A federal court in Argentina is examining a criminal complaint against the controversial Saudi Crown Prince Mohammed bin Salman for alleged war crimes committed in Yemen.
“Argentine prosecutorial authorities should scrutinize Mohammed bin Salman’s role in possible war crimes committed by the Saudi-led coalition since 2015 in Yemen,” Kenneth Roth, executive director of Human Rights Watch, which lodged the complaint, said in a statement.
“The crown prince’s attendance at the G20 Summit in Buenos Aires could make the Argentine courts an avenue of redress for victims of abuses unable to seek justice in Yemen or Saudi Arabia,” he added.
The complaint against bin Salman is in the hands of Federal Judge Ariel Lijo, though few observers believe the Argentine magistrate will actually initiate an investigation.
The country's constitution recognises a universal jurisdiction for war crimes and torture. It would allow Lijo to investigate the claims, even though there are no known Argentine victims in the Saudi-led invasion in Yemen.
“A decision by Argentine officials to move toward investigation would be a strong signal that even powerful officials like Mohammed bin Salman are not beyond the reach of the law,” Roth added. “And Mohammed bin Salman should know that he may face a criminal probe if he ventures to Argentina.”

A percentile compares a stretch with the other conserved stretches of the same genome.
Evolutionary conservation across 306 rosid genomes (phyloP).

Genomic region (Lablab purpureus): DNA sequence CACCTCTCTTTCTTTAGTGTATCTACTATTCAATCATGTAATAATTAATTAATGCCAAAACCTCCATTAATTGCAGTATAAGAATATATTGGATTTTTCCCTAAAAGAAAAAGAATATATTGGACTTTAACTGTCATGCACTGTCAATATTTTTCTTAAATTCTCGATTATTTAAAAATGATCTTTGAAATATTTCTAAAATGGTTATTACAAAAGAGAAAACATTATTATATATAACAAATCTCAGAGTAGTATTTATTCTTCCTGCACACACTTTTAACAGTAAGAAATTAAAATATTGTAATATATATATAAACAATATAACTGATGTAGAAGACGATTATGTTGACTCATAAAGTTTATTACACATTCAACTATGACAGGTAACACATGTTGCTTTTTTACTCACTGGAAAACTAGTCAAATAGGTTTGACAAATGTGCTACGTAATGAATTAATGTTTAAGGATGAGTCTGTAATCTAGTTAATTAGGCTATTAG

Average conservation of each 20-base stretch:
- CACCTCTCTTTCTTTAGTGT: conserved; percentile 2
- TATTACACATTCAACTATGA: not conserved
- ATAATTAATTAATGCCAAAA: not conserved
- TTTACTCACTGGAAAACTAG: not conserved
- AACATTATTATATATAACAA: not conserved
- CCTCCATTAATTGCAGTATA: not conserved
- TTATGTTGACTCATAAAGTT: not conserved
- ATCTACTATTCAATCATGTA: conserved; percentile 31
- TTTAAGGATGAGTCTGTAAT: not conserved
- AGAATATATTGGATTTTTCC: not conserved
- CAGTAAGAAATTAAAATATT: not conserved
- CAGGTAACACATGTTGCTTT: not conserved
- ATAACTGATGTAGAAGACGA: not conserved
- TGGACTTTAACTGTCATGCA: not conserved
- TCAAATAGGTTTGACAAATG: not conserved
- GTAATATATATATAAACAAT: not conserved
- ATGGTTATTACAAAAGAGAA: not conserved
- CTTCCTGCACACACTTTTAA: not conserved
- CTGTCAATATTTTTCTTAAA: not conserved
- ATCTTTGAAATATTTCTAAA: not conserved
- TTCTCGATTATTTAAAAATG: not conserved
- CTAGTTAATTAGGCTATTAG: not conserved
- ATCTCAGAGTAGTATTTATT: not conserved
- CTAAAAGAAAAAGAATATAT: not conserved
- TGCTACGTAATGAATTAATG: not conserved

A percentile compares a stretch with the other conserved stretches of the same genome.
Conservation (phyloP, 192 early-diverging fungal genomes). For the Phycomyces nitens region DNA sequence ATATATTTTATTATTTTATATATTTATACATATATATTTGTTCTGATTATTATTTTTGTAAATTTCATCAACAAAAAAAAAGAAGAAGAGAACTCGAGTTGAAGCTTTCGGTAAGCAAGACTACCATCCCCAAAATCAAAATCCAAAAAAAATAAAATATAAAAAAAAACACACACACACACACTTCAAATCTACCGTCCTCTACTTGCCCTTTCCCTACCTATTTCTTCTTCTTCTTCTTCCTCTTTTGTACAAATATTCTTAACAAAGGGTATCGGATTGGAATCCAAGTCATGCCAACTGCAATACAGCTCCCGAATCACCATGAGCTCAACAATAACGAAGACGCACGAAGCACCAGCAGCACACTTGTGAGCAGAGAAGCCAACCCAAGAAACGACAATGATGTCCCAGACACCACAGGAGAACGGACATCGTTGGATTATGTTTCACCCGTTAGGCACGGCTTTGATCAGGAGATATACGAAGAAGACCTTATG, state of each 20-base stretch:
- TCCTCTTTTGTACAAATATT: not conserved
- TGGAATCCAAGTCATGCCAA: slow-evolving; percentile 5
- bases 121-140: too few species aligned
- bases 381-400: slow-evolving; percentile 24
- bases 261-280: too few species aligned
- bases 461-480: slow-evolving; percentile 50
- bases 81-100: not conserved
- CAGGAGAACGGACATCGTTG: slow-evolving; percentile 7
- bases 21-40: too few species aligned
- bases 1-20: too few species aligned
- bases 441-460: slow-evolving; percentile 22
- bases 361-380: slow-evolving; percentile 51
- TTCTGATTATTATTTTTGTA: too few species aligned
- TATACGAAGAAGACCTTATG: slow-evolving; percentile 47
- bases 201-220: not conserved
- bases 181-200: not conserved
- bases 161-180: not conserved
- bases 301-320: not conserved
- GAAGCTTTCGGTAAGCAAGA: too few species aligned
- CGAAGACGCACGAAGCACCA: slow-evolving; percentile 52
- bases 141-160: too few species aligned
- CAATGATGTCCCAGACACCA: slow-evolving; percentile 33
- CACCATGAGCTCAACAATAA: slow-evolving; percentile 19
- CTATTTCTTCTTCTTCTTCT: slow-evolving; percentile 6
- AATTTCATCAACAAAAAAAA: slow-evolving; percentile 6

Prince Mohammed will attend the opening of the G20 leaders summit in Buenos Aires, which begins this Friday.
"The Saudi government under the authority of the crown prince has also been implicated in serious allegations of torture and other ill-treatment of Saudi citizens", Human Rights Watch said.
Prince Mohammed's rising star came crashing down early last month with the murder of dissident journalist Jamal Khashoggi in the Saudi Embassy in Turkey.
The Crown Prince is currently on a trip to Egypt to bolster his image. Meanwhile, a happy snap of Mohammed with the former King of Spain Juan Carlos I sparked controversy in Spain over the weekend.